Pentagon launches US Space Command, crosses fingers for Space Force

The Pentagon has formally established the US Space Command, tasked with deterring US rivals from “challenging American space assets or operations” – and, it hopes, serving as a stepping stone to an independent Space Force.

The dangers to our country constantly evolve, and so must we,” President Donald Trump said at a ceremony marking the establishment of the military’s 11th combatant command on Thursday. “Now those that wish to harm the United States to seek to challenge us in the ultimate high ground of space – it’s gonna be a whole different ball game.

The ultimate goal of Space Command – and the Space Force Trump and the Pentagon hope it will become – is to have the capacity to “degrade, deny, disrupt, destroy, and manipulate adversary capabilities to protect US interests, assets, and way of life,” according to internal documents. After years of watching its rivals moving effortlessly through space – NASA relies on Russian technology to ferry its astronauts to the International Space Station, while China has beaten the US to the dark side of the moon – the US wants revenge. Or if not, at least to load up earth orbit with as many weapons as possible.

The new command is led by Air Force General Jay Raymond, who took the occasion to put Russia, China, and “other powers” that might “challenge” American assets or operations on notice.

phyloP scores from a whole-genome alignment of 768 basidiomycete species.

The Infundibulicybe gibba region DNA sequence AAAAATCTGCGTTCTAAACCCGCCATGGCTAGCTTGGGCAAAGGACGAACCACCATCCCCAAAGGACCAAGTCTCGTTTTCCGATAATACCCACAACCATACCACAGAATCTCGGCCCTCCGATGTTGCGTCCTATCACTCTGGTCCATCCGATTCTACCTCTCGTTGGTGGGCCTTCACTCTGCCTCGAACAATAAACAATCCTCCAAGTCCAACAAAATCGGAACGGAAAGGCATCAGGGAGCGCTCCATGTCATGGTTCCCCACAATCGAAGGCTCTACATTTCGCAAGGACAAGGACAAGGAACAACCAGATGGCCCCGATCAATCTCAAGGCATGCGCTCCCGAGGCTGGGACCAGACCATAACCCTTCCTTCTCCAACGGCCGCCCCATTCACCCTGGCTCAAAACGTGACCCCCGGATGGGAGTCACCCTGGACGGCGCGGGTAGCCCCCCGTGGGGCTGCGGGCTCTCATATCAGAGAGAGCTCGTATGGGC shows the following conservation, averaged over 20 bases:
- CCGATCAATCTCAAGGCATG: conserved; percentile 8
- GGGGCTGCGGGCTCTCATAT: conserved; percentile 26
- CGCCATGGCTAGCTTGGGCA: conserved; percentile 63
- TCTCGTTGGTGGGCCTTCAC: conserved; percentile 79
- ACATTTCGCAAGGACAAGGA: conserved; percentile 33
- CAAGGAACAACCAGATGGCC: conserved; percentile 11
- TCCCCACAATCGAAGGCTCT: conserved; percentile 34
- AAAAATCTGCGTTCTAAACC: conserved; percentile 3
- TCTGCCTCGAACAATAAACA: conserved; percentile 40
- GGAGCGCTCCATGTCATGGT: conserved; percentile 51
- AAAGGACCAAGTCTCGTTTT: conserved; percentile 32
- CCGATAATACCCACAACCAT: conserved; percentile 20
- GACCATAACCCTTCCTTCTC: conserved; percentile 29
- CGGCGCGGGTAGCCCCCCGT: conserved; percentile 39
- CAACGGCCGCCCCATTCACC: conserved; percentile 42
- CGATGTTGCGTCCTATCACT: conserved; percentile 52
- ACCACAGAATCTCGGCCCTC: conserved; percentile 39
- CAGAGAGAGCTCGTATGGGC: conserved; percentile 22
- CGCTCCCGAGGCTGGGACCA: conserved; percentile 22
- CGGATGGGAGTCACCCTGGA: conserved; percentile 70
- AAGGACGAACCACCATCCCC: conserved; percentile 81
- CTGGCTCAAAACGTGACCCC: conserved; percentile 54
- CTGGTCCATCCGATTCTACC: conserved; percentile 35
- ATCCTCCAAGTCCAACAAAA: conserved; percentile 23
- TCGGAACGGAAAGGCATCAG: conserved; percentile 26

Our adversaries have had a front-row seat to our many successes of integrating space [into war] and they are developing capabilities to negate our access to space,” he told reporters ahead of the ceremony.

Space Command is currently housed at the Peterson Air Force Base in Colorado, though the administration hopes to launch an independent Space Force as soon as 2020. The command takes charge of some 18,000 service members and civilians involved in space operations.

There technically was a “Space Command” that existed from 1985 until 2002, when it was scrapped to make way for the US Northern Command as the Pentagon pivoted toward the War on Terror. Aside from the name, however, the new version bears little resemblance to the Space Command of two decades ago.

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